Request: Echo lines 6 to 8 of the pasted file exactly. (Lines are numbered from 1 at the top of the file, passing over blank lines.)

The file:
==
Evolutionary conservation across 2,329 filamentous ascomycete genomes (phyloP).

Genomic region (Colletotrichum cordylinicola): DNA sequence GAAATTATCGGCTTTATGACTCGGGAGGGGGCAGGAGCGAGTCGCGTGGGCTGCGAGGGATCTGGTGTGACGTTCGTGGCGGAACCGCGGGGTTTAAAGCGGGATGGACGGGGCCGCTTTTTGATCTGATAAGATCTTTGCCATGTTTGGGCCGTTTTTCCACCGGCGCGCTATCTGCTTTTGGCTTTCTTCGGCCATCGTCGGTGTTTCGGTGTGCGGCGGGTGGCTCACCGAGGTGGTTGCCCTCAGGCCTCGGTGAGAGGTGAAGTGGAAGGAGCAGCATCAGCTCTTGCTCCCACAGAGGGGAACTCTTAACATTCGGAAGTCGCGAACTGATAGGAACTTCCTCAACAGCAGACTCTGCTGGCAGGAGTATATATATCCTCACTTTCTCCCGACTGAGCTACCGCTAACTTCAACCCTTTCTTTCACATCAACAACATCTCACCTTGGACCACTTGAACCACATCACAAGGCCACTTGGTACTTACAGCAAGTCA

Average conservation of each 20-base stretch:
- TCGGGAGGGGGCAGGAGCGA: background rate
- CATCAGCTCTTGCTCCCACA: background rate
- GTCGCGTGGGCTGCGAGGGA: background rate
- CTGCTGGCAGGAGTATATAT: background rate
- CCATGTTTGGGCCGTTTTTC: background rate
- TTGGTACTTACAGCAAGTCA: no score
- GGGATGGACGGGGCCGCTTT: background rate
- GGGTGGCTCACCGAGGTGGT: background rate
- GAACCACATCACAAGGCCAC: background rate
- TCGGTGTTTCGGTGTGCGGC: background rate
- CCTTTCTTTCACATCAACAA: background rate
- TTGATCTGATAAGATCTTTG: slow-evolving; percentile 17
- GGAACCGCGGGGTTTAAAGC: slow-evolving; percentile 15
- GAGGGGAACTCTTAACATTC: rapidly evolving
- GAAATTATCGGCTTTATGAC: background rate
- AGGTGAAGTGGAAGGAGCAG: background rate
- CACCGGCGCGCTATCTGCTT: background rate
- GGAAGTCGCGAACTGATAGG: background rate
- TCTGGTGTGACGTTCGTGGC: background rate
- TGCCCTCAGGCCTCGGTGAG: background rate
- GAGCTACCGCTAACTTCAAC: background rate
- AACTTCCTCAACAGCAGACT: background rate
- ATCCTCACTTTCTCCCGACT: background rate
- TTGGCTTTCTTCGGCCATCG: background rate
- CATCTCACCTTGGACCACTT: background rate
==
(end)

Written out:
- GTCGCGTGGGCTGCGAGGGA: background rate
- CTGCTGGCAGGAGTATATAT: background rate
- CCATGTTTGGGCCGTTTTTC: background rate